And unlike the original, apolitical movies, the “National Treasure” reboot will explore issues of “identity, community, historical authorship and patriotism”.

Sounds juicy! While the original Nicolas Cage movies were fun, they definitely never looked at American history through a critical lens. The 2004 movie was much more about finding hidden treasure than exploring what it means to be a person of color in 21st century America.

The fact that the lead of the “National Treasure” reboot is Latina signals to the audience that there are different ways to be American. Being a white male (like Nicolas Cage) doesn’t make you “more American” than being a person of color does.

Of course, Twitter users couldn’t help but express their opinions about the “National Treasure” reboot.

This person made an on-point observation about how the premise of the “National Treasure” reboot sounds suspiciously familiar…

Jess Morales won’t be the first Latina to use a map to find hidden treasure!

And of course, there were the haters that were mad that the hero of “National Treasure” will no longer be an old white dude.

This man doesn’t sound bitter at all…

And naturally, there was plenty of Latino talent ready to throw their hat in the ring.

We can’t wait to see who Disney+ casts to play Jess Morales! We need as many Latinos represented on screen as we can get.

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After 17 Seasons “Grey’s Anatomy” Has Finally Cast Its First Indigenous Doctor

Entertainment

After 17 Seasons “Grey’s Anatomy” Has Finally Cast Its First Indigenous Doctor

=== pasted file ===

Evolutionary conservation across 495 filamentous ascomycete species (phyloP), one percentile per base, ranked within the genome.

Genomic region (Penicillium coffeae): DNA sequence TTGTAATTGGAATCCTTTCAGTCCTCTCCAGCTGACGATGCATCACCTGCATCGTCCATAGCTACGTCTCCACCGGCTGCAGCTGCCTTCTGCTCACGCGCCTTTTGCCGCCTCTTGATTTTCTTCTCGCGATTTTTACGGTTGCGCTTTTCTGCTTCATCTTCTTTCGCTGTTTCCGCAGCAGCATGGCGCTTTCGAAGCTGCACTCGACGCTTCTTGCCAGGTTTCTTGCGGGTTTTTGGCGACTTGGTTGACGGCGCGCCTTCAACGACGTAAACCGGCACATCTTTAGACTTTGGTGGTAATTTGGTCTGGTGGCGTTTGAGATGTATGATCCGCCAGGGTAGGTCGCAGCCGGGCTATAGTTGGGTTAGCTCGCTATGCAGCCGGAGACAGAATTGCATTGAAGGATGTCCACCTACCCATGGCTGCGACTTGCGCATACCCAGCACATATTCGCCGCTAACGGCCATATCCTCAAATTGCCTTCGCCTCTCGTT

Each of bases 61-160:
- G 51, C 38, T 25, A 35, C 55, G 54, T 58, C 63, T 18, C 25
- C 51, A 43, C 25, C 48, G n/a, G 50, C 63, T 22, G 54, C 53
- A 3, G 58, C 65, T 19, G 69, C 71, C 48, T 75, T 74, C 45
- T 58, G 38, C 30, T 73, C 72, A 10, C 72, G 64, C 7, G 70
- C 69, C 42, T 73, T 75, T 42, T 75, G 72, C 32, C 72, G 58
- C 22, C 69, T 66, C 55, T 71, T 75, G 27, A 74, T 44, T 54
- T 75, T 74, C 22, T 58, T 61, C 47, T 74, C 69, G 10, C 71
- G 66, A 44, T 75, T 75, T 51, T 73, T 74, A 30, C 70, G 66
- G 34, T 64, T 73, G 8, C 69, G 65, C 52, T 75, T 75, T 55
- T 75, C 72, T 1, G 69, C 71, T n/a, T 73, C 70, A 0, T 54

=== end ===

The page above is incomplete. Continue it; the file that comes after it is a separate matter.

Courtesy of ABC

Just when you thought “Grey’s Anatomy” had literally done every storyline in the book, they turn around and surprise you. And this time, “Grey”‘s is bringing some good news.

Now, in 2021, after 17 seasons, “Grey’s Anatomy” is finally featuring its first indigenous doctor, Dr. James Chee, played by actor Robert I Mesa.

Robert I Mesa is an actor of Navajo and Soboba descent. According to an online biography, Mesa is self-taught photographer, filmmaker and actor working in Santa Fe, New Mexico.

Mesa took to Instagram to celebrate the good news about being the first indigenous doctor on “Grey’s”.

“I’m so excited and honored to be the first indigenous doctor on Grey’s Anatomy,” he wrote. “James Chee will be back on April 15, so be sure to tune in…Thank you so much To Grey’s Anatomy! I know this is going to mean so much to my indigenous peoples.” He ended the caption with “it’s a good day to be indigenous”

Although now Mesa is now on one of the biggest shows on TV, he is still a relative newcomer to showbiz and “Grey’s” will be his first major role after appearing on episode three of this season.

“Grey’s Anatomy” has always prided itself in hiring diverse actors to fill its cast.

In fact, when “Grey’s” creator Shonda Rhimes first created the show in 20–, she instructed her casting director to bring in actors of all races to audition. “The script was written with no character descriptions, no clue as to what anyone should look like,” she told Oprah in 2006.

“We read every color actor for every single part. My goal was simply to cast the best actors. I was lucky because the network said, ‘Go for it.'”

Those directions led to one of the most culturally and racially diverse casts in TV history. And it also changed the television landscape forever.

“When they had me come in to read for the role of chief of surgery, I hadn’t seen an African American in that kind of role before,” James Pickens Jr, who plays Dr. Richard Webber, said to The Hollywood Reporter.

He continued: “Shonda always wanted to make sure that the show impacted the landscape in a way that we hadn’t seen before on TV. I like to think that Grey’s had a big part in how the industry casts shows.”

“Grey’s Anatomy” has paved the way for other racially-diverse Shondaland shows like “How to Get Away With Murder”, “Scandal”, “Station 19”, and most recently, “Bridgerton.”

We’re glad that an iconic television staple like “Grey’s Anatomy” is finally expanding its diverse cast to include its first indigenous doctor.